Lone Wolf Sullivan is a writer, songwriter, and studio musician.

Saturday, July 25, 2009

From the Earth to the Moon (1958) * * ½

Shortly after the end of the American Civil War, munitions producer Victor Barbicane (Joseph Cotten) announces that he has invented Power X, a new explosive which he claims is much more powerful than any other explosive. Metallurgist Stuyvesant Nicholl (George Sanders) scoffs at Barbicane's claims and offers a wager of $100,000 that it cannot destroy his invention, an ultra-tough steel that is the hardest metal in existence. Barbicane stages a demonstration using a puny cannon and demolishes Nicholl's material and an area of the countryside.

With the backing of manufacturers, Barbicane plans to continue his experiments. He is denounced by Nicholl, and President Ulysses S. Grant (Morris Ankrum) requests that Barbicane cease development of his invention, as other countries warn that continuing work on Power X could be considered an act of war. Barbicane agrees, vilified by his backers and the public, but then comes up with a new scheme--to build a cannon that will fire a manned projectile to orbit The Moon. When he discovers that pieces of Nicholl's metal retrieved from the demonstration have somehow been converted into an extremely strong yet lightweight ceramic, he cannot resist the chance to construct a spaceship to travel to the Moon. He recruits Nicholl to help build the ship. Meanwhile, Nicholl's daughter Virginia (Debra Paget) and Barbicane's assistant Ben Sharpe (Don Dobbins) are attracted to each other.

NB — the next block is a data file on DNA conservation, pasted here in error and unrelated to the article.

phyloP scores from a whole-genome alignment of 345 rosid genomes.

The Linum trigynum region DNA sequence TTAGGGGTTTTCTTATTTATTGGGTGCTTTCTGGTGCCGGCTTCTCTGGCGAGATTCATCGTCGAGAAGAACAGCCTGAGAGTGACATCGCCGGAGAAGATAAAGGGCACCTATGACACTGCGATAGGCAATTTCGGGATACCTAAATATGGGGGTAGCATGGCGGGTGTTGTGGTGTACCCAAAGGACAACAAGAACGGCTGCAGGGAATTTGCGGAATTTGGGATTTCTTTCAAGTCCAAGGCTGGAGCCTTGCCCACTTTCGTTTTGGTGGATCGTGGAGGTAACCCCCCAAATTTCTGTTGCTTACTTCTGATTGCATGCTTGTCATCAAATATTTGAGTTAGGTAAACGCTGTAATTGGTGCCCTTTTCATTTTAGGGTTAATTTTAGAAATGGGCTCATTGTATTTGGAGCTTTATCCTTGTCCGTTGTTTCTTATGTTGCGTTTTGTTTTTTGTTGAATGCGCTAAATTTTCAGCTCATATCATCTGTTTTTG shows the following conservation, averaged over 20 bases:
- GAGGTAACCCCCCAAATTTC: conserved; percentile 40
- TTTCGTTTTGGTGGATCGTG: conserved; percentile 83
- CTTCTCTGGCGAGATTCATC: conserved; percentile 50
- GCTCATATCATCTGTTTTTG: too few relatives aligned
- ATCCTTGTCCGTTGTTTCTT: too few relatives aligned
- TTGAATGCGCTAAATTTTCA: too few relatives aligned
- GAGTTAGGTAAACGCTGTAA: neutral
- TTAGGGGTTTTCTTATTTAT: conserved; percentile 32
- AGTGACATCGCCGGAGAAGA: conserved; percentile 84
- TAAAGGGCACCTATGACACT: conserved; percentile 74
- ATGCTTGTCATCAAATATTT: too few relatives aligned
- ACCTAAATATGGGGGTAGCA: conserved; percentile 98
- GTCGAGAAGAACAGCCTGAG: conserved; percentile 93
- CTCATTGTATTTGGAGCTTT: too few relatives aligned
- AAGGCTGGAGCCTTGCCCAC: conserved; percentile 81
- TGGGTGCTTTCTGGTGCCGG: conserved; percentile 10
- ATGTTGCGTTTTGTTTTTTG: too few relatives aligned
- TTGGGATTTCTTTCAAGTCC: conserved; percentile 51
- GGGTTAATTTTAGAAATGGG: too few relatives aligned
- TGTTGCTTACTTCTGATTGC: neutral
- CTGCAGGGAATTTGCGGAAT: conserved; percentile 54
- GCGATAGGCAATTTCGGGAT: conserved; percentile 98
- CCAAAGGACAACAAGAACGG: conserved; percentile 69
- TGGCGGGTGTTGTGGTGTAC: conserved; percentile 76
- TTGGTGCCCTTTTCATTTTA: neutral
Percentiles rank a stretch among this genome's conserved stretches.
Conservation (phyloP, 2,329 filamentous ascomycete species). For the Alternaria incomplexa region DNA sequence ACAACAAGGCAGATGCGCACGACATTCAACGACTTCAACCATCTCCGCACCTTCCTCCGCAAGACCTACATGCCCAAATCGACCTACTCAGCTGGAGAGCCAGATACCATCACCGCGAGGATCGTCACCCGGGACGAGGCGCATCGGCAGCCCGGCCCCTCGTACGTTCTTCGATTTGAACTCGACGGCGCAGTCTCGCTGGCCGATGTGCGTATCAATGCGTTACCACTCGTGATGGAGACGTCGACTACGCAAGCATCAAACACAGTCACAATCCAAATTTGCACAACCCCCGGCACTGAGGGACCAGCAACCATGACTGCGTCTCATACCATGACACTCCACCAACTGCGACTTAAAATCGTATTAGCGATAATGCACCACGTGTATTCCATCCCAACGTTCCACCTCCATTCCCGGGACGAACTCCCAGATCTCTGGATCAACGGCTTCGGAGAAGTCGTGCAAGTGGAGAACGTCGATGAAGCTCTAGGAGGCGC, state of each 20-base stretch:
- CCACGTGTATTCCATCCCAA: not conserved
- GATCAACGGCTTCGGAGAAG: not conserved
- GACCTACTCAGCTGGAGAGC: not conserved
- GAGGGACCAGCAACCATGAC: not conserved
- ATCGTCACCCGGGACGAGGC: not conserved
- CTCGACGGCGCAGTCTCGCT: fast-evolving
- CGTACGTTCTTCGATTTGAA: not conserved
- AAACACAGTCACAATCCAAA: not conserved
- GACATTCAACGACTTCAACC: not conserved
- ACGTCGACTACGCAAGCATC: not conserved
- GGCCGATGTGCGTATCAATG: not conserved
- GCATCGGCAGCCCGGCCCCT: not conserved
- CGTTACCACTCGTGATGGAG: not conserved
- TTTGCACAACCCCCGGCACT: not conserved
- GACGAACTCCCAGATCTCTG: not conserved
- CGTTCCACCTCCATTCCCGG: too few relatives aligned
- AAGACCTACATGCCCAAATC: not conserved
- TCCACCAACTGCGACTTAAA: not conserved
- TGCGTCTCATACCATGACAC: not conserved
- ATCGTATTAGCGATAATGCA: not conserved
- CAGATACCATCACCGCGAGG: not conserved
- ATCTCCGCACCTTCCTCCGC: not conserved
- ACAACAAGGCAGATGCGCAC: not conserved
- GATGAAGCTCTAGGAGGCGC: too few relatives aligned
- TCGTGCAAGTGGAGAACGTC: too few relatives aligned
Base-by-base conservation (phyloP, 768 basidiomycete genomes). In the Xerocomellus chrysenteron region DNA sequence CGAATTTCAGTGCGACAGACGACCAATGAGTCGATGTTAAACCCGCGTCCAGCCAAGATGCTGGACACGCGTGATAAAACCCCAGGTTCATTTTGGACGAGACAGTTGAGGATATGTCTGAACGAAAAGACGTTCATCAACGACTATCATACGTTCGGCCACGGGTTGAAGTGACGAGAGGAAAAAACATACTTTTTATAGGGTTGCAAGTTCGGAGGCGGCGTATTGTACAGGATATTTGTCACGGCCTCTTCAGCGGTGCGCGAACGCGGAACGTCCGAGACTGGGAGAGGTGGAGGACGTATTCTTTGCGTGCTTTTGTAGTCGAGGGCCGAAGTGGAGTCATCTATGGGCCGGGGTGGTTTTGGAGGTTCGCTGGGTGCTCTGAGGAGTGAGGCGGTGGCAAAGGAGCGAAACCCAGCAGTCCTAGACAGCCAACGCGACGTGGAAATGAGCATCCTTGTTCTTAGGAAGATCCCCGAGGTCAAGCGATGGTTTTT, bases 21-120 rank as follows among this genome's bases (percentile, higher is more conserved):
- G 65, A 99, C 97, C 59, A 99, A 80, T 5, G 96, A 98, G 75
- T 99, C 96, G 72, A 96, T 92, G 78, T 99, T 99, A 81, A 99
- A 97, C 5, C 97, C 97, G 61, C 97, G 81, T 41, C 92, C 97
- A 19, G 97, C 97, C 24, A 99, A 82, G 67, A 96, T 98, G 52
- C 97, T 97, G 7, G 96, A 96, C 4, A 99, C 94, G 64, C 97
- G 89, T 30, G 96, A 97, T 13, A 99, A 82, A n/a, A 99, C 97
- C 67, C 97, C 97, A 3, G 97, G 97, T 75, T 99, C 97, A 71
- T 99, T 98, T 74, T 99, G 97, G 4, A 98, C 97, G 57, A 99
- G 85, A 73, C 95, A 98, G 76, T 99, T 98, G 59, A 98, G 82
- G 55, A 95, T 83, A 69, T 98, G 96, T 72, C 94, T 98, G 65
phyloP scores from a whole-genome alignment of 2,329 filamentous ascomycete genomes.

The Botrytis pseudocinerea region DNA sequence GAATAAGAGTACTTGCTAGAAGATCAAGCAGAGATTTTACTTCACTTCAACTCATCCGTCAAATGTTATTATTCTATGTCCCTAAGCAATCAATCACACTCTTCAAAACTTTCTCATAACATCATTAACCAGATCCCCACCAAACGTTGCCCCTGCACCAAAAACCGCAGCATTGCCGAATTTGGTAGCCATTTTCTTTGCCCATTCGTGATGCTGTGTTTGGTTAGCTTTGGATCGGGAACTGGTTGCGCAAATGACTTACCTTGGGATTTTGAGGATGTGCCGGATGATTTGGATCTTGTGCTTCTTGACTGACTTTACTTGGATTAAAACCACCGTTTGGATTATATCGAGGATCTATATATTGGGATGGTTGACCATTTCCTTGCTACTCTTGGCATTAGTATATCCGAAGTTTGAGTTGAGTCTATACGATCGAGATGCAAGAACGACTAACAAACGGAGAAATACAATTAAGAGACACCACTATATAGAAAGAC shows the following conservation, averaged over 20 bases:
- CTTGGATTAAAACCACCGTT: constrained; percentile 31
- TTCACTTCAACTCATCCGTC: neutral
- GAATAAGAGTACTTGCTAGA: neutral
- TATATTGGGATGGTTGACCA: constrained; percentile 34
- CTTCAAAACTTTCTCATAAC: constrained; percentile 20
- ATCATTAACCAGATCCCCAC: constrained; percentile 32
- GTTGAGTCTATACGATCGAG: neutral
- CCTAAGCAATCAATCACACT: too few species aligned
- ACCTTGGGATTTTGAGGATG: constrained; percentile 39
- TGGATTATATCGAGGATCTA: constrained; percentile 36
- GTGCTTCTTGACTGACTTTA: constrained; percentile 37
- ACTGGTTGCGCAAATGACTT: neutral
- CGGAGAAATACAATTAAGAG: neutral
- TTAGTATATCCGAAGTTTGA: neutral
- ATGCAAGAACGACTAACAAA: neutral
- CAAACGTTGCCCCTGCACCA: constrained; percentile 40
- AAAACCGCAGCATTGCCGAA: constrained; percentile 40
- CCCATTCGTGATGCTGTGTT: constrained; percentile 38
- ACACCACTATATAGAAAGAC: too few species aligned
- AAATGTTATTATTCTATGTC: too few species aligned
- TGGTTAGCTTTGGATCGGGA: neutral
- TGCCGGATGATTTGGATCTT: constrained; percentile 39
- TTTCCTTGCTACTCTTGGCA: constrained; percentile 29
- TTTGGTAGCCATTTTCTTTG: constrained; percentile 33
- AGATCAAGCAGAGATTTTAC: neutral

When completed, Barbicane, Nicholl and Sharpe board the spaceship and blast off with much fanfare. Once in outer space, the strongly religious Nicholl reveals that he has sabotaged the vessel, believing that Barbicane has flouted God's laws. Nicholl does everything he can to ruin the expedition. However, when it is discovered that Virginia has stowed away, Nicholl cooperates with Barbicane in a desperate attempt to save her. Sharpe is knocked out, and he and Virginia are placed in the safest compartment of the ship. Barbicane and Nicholl then fire rockets that send the young couple on their way back to Earth, while the two scientists land on the Moon in another section, with no way off. However, they are able to signal to the young couple that they have managed to reach the Moon safely.

FROM THE EARTH TO THE MOON (1958) is a science fiction and fantasy film adaptation of the 1865 Jules Verne novel of the same title. The resurgence of interest in Jules Verne following the release of 20,000 LEAGUES UNDER THE SEA (1954) led to a brief fad of Verne-based films. There were the big-budget pictures: AROUND THE WORLD IN 80 DAYS (1956), JOURNEY TO THE CENTER OF THE EARTH (1959), MYSTERIOUS ISLAND (1961) and IN SEARCH OF THE CASTAWAYS (1962). Then there were the low-budget films: FROM THE EARTH TO THE MOON (1958), VALEY OF THE DRAGONS (1961) and MASTER OF THE WORLD (1961). Also produced were THE FABULOUS WORLD OF JUES VERNE (1958), FIVE WEEKS IN A BALLOON (1962) and JULES VERNE'S ROCKET TO THE MOON/THOSE FANTASTIC FLYING FOOLS (1967). These films tend to fall into silly buffoonery, but FROM THE EARTH TO THE MOON is notably one of the few serious ones.